So what's with all this 80s stuff? Meet Vegan Vince

Our Hope for Health and Healing

our_hope_for_health_and_healing_Recently my wife’s family had a reunion camp-out at a beautiful national park in Southern Utah. Everyone was there and having a great time except my wife’s brother, Dan, who was noticeably missing. When I inquired where he was, someone said he was having some kind of car trouble. Late that night he and his family finally arrived.

When I asked Dan what happened he half-heartedly chuckled. It seems that while they were getting ready, he asked his daughter to go fuel up the car. A few minutes later she called saying that the car had made a terrible noise and now wouldn’t run. When he got to the gas station, he found that she had fueled the car with regular grade gas, but the funny thing was the car’s a diesel. Two thousand dollars later, they had the damage fixed and were able to make the trip. The lesson, of course, is that bad fuel equals bad performance, damage, breakdown, and expense. The human body is much the same. Bad fuel or nutrition equals bad performance, eventual breakdown, expensive doctor visits, and regrettably it becomes progressively more difficult to fix and reverse as time goes on.

I want to talk to you about hope—your hope for optimal health. What does the word “hope” conjure up for you? To most people it is a wishy-washy, fingers crossed concept. It is weak, unsure, unfounded optimism, with no teeth in it. If something does happen, it was mostly by luck. It doesn’t entail any planning, effort, or investment. It amounts to a vague, “I hope, I hope, I hope” concept.

It turns out that the original definition of hope was anticipation, expectation, confidence, and all but guaranteed. It’s a strong trust that by following your present pathway you will attain, you will succeed. The opposite of hope is hopelessness, despair, discouragement, and pessimism.

I think of hope as similar to an escalator. As you step on that moving staircase, you are not there yet, but if you just stay on it you will get to where it is going. It reminds me of the advice from the famous author and lecturer, Stephen Covey, to “begin with the end in mind.” I mean, really, how would you like to get to the top of the escalator and find out it was not where you wanted to go? Some people start off on an escalator to a desired goal, but change their mind or just get tired and leap to a different one. Many jump from escalator to escalator and can’t figure out why they never seem to get anywhere. That’s why it’s important to always keep the end in mind.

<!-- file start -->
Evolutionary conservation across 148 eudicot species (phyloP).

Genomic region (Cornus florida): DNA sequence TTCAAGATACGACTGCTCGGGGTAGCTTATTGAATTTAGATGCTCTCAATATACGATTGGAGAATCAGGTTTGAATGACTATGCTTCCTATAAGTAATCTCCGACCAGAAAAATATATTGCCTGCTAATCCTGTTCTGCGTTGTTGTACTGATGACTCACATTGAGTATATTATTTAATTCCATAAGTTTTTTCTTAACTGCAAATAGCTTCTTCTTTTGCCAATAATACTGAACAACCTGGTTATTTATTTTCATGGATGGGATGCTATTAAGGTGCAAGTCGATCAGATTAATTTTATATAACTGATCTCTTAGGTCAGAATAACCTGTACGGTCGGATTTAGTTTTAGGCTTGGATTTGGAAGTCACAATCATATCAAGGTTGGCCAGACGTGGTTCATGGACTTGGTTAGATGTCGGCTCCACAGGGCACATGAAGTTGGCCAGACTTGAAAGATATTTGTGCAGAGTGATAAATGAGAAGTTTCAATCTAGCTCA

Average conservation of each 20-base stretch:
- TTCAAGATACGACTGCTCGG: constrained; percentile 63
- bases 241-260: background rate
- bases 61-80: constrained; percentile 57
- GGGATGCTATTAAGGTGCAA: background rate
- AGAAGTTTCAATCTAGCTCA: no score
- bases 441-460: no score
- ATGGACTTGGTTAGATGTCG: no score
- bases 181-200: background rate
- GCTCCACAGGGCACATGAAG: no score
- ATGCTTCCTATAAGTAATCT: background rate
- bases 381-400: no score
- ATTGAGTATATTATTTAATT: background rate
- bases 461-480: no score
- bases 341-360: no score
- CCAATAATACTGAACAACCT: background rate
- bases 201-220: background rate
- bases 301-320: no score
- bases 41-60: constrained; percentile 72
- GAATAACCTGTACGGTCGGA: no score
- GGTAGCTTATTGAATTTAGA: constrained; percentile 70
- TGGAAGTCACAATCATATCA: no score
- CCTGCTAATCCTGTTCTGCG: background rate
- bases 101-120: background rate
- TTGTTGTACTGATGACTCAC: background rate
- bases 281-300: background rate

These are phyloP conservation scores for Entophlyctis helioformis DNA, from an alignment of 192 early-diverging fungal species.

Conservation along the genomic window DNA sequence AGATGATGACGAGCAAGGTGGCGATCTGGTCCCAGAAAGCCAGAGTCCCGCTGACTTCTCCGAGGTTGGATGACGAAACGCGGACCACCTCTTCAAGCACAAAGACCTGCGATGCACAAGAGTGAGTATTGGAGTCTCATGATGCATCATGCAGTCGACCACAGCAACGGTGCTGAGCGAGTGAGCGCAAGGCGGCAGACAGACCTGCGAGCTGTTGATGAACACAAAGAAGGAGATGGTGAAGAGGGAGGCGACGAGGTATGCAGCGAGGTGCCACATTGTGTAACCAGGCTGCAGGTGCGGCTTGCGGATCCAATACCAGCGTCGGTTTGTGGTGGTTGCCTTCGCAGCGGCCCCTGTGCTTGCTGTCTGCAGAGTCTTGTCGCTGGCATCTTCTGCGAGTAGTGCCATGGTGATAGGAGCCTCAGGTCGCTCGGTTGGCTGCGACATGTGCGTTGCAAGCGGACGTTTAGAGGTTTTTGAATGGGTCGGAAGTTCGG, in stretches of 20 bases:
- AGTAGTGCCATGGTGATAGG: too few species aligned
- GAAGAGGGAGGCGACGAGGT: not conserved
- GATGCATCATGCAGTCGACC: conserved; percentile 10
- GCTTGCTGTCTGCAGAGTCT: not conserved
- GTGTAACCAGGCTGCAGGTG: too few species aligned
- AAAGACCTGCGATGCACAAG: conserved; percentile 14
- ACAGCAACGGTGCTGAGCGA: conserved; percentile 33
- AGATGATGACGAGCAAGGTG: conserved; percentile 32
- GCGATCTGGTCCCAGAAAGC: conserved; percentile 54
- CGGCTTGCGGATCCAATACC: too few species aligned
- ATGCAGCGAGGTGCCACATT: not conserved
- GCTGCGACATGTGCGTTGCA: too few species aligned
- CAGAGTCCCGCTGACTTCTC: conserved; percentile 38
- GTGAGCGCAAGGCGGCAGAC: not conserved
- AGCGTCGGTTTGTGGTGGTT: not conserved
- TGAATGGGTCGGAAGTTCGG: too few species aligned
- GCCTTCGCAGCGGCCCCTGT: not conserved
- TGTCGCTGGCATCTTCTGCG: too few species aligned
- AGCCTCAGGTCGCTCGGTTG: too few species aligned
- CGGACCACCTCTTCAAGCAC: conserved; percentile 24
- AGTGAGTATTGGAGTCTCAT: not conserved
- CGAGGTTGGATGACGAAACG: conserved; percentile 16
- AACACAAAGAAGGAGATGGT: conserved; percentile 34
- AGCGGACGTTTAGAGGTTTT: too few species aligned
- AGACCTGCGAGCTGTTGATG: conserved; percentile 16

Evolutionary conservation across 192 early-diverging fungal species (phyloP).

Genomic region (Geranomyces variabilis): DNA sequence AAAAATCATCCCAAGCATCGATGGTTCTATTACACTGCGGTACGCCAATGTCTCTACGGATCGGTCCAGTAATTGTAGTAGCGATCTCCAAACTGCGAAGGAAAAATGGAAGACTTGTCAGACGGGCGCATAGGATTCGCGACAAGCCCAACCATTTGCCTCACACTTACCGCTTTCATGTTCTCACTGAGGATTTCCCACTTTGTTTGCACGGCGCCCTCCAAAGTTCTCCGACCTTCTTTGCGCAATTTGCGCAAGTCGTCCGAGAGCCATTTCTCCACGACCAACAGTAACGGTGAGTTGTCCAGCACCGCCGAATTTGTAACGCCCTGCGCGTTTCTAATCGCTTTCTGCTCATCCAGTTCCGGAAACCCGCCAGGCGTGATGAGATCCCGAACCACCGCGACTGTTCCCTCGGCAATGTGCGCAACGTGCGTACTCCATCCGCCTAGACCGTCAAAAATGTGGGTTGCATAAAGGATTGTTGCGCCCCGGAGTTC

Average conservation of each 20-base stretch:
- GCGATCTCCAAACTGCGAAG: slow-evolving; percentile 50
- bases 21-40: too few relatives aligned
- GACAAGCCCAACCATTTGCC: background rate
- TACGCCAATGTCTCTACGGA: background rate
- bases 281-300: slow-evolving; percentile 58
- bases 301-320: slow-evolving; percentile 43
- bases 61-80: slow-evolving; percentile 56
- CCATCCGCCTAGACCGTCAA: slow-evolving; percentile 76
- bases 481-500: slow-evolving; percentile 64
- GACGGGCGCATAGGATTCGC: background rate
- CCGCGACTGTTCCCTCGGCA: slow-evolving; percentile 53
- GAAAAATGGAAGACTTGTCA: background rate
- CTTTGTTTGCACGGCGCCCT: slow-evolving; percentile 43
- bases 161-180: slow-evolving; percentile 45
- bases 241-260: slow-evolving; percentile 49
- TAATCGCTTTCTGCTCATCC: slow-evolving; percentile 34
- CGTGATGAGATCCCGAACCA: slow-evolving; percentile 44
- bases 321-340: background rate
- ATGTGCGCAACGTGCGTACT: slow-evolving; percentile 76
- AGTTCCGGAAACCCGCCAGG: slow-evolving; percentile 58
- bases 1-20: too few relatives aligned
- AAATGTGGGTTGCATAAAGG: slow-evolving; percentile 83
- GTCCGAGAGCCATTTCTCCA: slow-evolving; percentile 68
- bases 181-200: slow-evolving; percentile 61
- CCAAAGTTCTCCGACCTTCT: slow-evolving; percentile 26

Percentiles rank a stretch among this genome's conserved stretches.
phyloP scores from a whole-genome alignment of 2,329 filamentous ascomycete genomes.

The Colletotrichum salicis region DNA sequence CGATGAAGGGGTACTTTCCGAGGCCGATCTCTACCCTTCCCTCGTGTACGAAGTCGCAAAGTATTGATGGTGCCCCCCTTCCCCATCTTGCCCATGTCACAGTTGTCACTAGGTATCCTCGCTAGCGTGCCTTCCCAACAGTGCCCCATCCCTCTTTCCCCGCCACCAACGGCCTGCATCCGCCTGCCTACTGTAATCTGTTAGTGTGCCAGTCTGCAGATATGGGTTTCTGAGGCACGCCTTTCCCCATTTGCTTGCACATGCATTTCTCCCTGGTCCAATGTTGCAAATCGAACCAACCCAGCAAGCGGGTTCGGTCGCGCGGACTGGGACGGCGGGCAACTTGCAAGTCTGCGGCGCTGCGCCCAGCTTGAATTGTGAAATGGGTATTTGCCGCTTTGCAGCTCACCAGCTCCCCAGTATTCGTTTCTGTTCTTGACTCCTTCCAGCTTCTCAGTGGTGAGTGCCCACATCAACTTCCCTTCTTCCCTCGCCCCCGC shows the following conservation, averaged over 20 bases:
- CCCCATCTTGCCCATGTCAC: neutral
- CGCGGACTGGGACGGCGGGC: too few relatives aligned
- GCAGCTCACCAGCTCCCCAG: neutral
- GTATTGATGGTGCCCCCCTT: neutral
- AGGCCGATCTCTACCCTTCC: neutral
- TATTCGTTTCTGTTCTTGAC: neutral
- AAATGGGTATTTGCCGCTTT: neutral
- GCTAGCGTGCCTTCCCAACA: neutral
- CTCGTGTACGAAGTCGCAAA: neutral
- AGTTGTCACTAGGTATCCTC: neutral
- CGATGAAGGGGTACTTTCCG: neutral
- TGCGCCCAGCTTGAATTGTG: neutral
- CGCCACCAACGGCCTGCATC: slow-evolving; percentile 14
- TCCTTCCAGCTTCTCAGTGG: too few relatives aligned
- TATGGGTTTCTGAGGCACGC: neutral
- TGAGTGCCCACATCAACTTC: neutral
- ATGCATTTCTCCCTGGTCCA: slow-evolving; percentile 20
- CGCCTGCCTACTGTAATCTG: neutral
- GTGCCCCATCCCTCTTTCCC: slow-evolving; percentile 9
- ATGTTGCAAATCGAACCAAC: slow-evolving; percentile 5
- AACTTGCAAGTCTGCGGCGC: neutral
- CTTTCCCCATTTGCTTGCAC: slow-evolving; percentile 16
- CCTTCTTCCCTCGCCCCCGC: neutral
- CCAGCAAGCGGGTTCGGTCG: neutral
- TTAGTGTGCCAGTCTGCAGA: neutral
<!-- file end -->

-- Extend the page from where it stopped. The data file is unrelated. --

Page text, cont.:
It’s important to know where your escalator will end up. Where does the junk food escalator end? How about the tobacco, the soda, the Twinkie, the meat and potato, or the alcohol escalators? Let me assure you, they wind up at very different places than the raw fruit and vegetable or natural wholesome protein escalator, and certainly a much different outcome than the exercise escalator, or the healthy weight escalator.

So to realize your hope for health, abundance, and longevity, begin with the end in mind, get on the right escalator, and enjoy the ride.

Learn more about Dr. Steve Weston

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